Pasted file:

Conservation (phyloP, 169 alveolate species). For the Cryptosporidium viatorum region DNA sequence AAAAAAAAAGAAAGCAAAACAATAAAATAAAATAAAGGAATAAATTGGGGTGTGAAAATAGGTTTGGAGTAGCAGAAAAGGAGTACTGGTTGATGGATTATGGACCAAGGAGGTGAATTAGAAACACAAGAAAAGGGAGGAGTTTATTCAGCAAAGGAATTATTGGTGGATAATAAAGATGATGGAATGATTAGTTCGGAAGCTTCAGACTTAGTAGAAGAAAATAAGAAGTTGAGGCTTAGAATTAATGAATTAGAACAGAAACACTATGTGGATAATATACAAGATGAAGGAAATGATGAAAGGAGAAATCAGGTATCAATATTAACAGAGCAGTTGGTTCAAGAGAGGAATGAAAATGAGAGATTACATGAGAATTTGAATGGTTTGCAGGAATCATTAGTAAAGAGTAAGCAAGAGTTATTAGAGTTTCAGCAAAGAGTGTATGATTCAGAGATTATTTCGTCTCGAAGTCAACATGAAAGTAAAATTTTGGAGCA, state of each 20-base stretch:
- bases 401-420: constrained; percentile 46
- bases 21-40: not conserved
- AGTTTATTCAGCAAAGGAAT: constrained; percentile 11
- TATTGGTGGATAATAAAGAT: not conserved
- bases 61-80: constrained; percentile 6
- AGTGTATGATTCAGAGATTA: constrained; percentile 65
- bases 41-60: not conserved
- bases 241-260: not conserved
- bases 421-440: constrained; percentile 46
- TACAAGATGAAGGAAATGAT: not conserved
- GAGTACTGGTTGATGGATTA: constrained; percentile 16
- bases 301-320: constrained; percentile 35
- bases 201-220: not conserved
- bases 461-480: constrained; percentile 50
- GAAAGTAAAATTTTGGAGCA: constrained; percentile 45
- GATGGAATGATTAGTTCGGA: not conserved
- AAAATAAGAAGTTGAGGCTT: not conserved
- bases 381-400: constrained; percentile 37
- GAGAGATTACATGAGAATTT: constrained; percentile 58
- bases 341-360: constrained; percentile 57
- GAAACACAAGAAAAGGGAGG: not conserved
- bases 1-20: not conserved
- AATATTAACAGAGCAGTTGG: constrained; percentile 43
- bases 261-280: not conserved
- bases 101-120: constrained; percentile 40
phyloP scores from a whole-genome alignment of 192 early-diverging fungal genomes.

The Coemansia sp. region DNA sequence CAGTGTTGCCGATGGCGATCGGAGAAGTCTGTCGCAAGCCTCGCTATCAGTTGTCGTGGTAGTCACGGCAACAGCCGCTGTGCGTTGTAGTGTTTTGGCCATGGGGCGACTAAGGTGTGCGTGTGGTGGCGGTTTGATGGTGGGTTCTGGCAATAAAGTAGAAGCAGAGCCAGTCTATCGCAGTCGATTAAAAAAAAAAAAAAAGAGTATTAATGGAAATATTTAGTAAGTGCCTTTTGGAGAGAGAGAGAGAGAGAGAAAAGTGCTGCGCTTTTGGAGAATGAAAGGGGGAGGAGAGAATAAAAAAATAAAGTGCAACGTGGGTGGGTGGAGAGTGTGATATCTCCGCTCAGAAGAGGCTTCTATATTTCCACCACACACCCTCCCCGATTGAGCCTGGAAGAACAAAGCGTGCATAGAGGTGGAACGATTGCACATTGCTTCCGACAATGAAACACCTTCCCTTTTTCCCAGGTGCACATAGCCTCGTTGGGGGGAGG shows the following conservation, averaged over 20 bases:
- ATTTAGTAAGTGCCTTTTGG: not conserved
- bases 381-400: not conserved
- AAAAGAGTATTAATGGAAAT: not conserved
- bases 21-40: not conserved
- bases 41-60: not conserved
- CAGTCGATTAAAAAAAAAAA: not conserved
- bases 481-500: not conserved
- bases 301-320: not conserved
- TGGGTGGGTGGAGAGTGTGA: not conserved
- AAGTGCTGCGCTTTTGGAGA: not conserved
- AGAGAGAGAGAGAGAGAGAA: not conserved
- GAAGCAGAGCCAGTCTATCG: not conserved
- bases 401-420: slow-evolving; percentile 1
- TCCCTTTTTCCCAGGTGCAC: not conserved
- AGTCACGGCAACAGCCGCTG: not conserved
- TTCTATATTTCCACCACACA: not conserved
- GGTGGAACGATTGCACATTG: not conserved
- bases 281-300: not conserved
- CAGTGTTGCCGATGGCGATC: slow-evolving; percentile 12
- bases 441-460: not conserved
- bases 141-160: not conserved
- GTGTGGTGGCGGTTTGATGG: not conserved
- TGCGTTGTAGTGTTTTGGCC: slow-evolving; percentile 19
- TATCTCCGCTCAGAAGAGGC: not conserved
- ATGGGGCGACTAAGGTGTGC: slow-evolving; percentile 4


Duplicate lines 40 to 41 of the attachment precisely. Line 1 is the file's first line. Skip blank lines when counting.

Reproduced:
- GAAGCAGAGCCAGTCTATCG: not conserved
- bases 401-420: slow-evolving; percentile 1